Dear blog readers:
This is a true story that I wrote up back when it happened. I just found it in a folder called “really old non-poker stories.” Enjoy!
Battle of the Bands
This was late 1980’s. I was playing in a very good band that was regionally famous. We’d been together for a long time. All five of us were full-time musicians, making enough to buy houses and raise families and such. We were what one might call: for real.
We played about half the time locally, in major bars that booked us 5 nights per week, and the rest of the time we went on the road, playing the same type of week-long engagements. We had a truck, a van, and CB radios. One day we were traveling from one gig to another, out in the middle of nowhere, and we passed a huge dance hall that had a giant marquee that said, “Battle of the Bands — Today at 1:00 PM — Entry fee: $25.”
It was 11:30 a.m., and it was a full day off for us. We did not have to set up and play that night. The other band members wanted to turn around, go back to the dance hall, and enter the competition. I reminded them that we had taken a solemn vow years ago to never again enter a Battle of the Bands. But the setting was apparently too sweet to resist. We mulled it over, and like an alcoholic falling off the wagon, we turned around and pulled into the dance hall parking lot.
We went inside and met Delbert, the owner. He told us that the dance hall is only open on Saturday nights, except for one Sunday per year, today. He said that the local talent prepares all year for this day.
There were nine entrants. Each act was to do three songs. We were scheduled last. First prize was $500. Second prize was $200. Third prize was an antique accordion.
(I secretly imagined that I could throw the competition so precisely as to land us third prize, since I was the only one in the band who knew his way around a piano keyboard, and I’d often thought about getting an accordion just to have one.)
We enjoyed the show from backstage. My favorite performer was Ginger, a delightful, confident nine-year-old girl who sang Patsy Cline songs. She was good, by any standard. The most amusing performer was Rodney. Rodney was a giant man who played a miniature harmonica. Everyone loved him. Another crowd favorite was a band called “The Boys up the Creek.” They had not been boys for 50 years.
As it became clear what the situation was, I had an attack of conscience. I called for a band huddle, just before we went on stage. I asked the band if anyone else was feeling funky about swooping down like hawks and snatching these people’s $500 and then flying away. They mumbled and nodded and shifted their feet. But we all knew it was too late to back out.
We hit the stage as usual, full throttle. The music, the lights, the crowd, it always infused us with a cohesive energy that was 10 times bigger than the sum of our parts, all in the time it takes to count to four.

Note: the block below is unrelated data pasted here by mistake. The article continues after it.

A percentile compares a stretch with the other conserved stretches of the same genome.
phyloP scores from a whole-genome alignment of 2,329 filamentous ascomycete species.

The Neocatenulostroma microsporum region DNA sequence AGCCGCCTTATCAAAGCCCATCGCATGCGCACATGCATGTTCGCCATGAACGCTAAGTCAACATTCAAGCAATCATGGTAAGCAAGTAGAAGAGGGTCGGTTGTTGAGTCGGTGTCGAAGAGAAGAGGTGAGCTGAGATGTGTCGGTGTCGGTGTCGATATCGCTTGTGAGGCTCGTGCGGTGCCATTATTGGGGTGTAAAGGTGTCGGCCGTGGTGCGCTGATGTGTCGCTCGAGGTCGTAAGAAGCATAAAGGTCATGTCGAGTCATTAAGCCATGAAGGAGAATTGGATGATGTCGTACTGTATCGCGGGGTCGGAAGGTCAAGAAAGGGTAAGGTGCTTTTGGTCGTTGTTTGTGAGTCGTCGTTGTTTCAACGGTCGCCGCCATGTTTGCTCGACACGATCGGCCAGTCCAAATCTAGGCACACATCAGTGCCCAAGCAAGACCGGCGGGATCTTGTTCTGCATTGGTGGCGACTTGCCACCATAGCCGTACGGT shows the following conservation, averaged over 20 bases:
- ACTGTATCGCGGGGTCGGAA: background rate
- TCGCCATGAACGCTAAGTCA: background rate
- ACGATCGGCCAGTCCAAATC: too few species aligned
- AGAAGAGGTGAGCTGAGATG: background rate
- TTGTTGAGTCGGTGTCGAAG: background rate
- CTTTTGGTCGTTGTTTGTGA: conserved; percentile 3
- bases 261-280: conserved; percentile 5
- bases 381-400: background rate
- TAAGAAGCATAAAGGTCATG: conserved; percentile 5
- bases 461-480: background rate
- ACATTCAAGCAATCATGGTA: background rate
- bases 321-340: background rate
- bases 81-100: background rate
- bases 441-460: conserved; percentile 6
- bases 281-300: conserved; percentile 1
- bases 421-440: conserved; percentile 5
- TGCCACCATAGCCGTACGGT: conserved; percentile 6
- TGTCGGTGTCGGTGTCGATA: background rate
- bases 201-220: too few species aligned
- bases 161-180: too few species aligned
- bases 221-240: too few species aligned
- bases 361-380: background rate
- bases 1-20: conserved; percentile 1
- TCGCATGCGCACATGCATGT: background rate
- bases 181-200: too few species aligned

By our third song, the dance floor was hopping, for the first time all day. At the end of the song, we were supposed to be done with our set. Delbert got on the house PA and yelled, “You can’t stop now boys!” (Translation: “People are buying drinks now.”) So we played for another half hour.
Backstage again, a wrinkled, gray man approached us. “You guys are the best band that’s played here in 40 years.” He was one of the judges. We were a lock for first prize.
Delbert took the stage. He announced third place. My accordion fantasy was shattered. Then he announced second place. It was Ginger. She radiated pure bliss as she accepted the $200. Then Delbert put on his biggest voice while we anticipated the inevitable, “And first place goes to…”
Huh? We were dismayed, yet relieved. Shocked, yet comforted. After we packed up our instruments and loaded them into the truck, we went out into the hall and we found Delbert mingling at the judge’s table. “Great job, boys. Let’s talk some business. I want to hire you guys and work you into my rotation for Saturday nights.”
The person in our band who is our front man, and energy source, and who usually does all the speaking in these situations, is my cousin, A.J. Angelo. A.J. said, “Thanks Delbert. Yeah, we’ll talk. But about today’s contest, I mean, not that we expected to win or anything, but still, we couldn’t help but wonder why we didn’t even get third place.” He was stammering, somewhat embarrassed, but gnawingly curious, as we all were, as to just what the heck happened here.
One of the judges looked up quickly, with concern, and said to us, “Are you saying that you guys were in the competition? Delbert came up to us half way through your first song and told me and the other judges that he had hired you guys to finish off the show with a bang. Delbert? What’s going on here?”
“S’okay,” Delbert said. “These are good boys. They didn’t want to run off with Rodney’s money anyways, did ya boys?”
Delbert had read us perfectly. How did he know? It didn’t matter now. All was right in the world, except for one thing. “Hey Delbert,” A.J. said with a grin. “Do you think we could get our twenty five bucks back?”